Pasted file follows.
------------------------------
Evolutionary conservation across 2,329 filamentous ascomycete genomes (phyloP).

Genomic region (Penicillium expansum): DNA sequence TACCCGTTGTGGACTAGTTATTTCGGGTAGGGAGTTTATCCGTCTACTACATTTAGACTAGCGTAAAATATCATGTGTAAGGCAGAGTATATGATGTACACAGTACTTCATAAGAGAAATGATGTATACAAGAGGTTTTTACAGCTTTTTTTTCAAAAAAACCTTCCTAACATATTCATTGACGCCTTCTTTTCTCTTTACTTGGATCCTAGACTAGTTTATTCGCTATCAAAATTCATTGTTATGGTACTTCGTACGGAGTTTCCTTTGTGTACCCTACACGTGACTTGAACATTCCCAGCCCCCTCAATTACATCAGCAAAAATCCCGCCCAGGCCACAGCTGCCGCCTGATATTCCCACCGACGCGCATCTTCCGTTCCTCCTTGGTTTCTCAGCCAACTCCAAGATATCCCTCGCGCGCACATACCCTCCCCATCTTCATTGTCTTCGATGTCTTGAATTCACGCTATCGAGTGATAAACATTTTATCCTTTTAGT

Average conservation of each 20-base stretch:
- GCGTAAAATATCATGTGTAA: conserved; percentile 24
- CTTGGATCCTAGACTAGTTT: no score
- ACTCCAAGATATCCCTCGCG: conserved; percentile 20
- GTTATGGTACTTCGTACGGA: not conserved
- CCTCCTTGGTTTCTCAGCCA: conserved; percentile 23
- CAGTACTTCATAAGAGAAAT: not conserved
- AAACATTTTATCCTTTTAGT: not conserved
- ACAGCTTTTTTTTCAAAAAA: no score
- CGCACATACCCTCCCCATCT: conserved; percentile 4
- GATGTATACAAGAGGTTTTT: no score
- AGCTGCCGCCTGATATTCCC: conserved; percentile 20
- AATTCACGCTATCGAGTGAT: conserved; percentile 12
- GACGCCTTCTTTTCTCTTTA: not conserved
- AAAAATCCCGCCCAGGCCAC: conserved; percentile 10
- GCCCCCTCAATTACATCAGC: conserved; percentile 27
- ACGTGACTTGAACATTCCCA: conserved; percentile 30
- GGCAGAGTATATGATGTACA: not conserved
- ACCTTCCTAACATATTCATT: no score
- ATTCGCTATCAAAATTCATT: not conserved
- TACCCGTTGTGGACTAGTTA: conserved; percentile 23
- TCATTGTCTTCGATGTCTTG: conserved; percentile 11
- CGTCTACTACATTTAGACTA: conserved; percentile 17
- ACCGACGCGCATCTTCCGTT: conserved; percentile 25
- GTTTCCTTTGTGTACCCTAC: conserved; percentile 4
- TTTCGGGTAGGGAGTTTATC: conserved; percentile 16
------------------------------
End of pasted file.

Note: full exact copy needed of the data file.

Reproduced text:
Evolutionary conservation across 2,329 filamentous ascomycete genomes (phyloP).

Genomic region (Penicillium expansum): DNA sequence TACCCGTTGTGGACTAGTTATTTCGGGTAGGGAGTTTATCCGTCTACTACATTTAGACTAGCGTAAAATATCATGTGTAAGGCAGAGTATATGATGTACACAGTACTTCATAAGAGAAATGATGTATACAAGAGGTTTTTACAGCTTTTTTTTCAAAAAAACCTTCCTAACATATTCATTGACGCCTTCTTTTCTCTTTACTTGGATCCTAGACTAGTTTATTCGCTATCAAAATTCATTGTTATGGTACTTCGTACGGAGTTTCCTTTGTGTACCCTACACGTGACTTGAACATTCCCAGCCCCCTCAATTACATCAGCAAAAATCCCGCCCAGGCCACAGCTGCCGCCTGATATTCCCACCGACGCGCATCTTCCGTTCCTCCTTGGTTTCTCAGCCAACTCCAAGATATCCCTCGCGCGCACATACCCTCCCCATCTTCATTGTCTTCGATGTCTTGAATTCACGCTATCGAGTGATAAACATTTTATCCTTTTAGT

Average conservation of each 20-base stretch:
- GCGTAAAATATCATGTGTAA: conserved; percentile 24
- CTTGGATCCTAGACTAGTTT: no score
- ACTCCAAGATATCCCTCGCG: conserved; percentile 20
- GTTATGGTACTTCGTACGGA: not conserved
- CCTCCTTGGTTTCTCAGCCA: conserved; percentile 23
- CAGTACTTCATAAGAGAAAT: not conserved
- AAACATTTTATCCTTTTAGT: not conserved
- ACAGCTTTTTTTTCAAAAAA: no score
- CGCACATACCCTCCCCATCT: conserved; percentile 4
- GATGTATACAAGAGGTTTTT: no score
- AGCTGCCGCCTGATATTCCC: conserved; percentile 20
- AATTCACGCTATCGAGTGAT: conserved; percentile 12
- GACGCCTTCTTTTCTCTTTA: not conserved
- AAAAATCCCGCCCAGGCCAC: conserved; percentile 10
- GCCCCCTCAATTACATCAGC: conserved; percentile 27
- ACGTGACTTGAACATTCCCA: conserved; percentile 30
- GGCAGAGTATATGATGTACA: not conserved
- ACCTTCCTAACATATTCATT: no score
- ATTCGCTATCAAAATTCATT: not conserved
- TACCCGTTGTGGACTAGTTA: conserved; percentile 23
- TCATTGTCTTCGATGTCTTG: conserved; percentile 11
- CGTCTACTACATTTAGACTA: conserved; percentile 17
- ACCGACGCGCATCTTCCGTT: conserved; percentile 25
- GTTTCCTTTGTGTACCCTAC: conserved; percentile 4
- TTTCGGGTAGGGAGTTTATC: conserved; percentile 16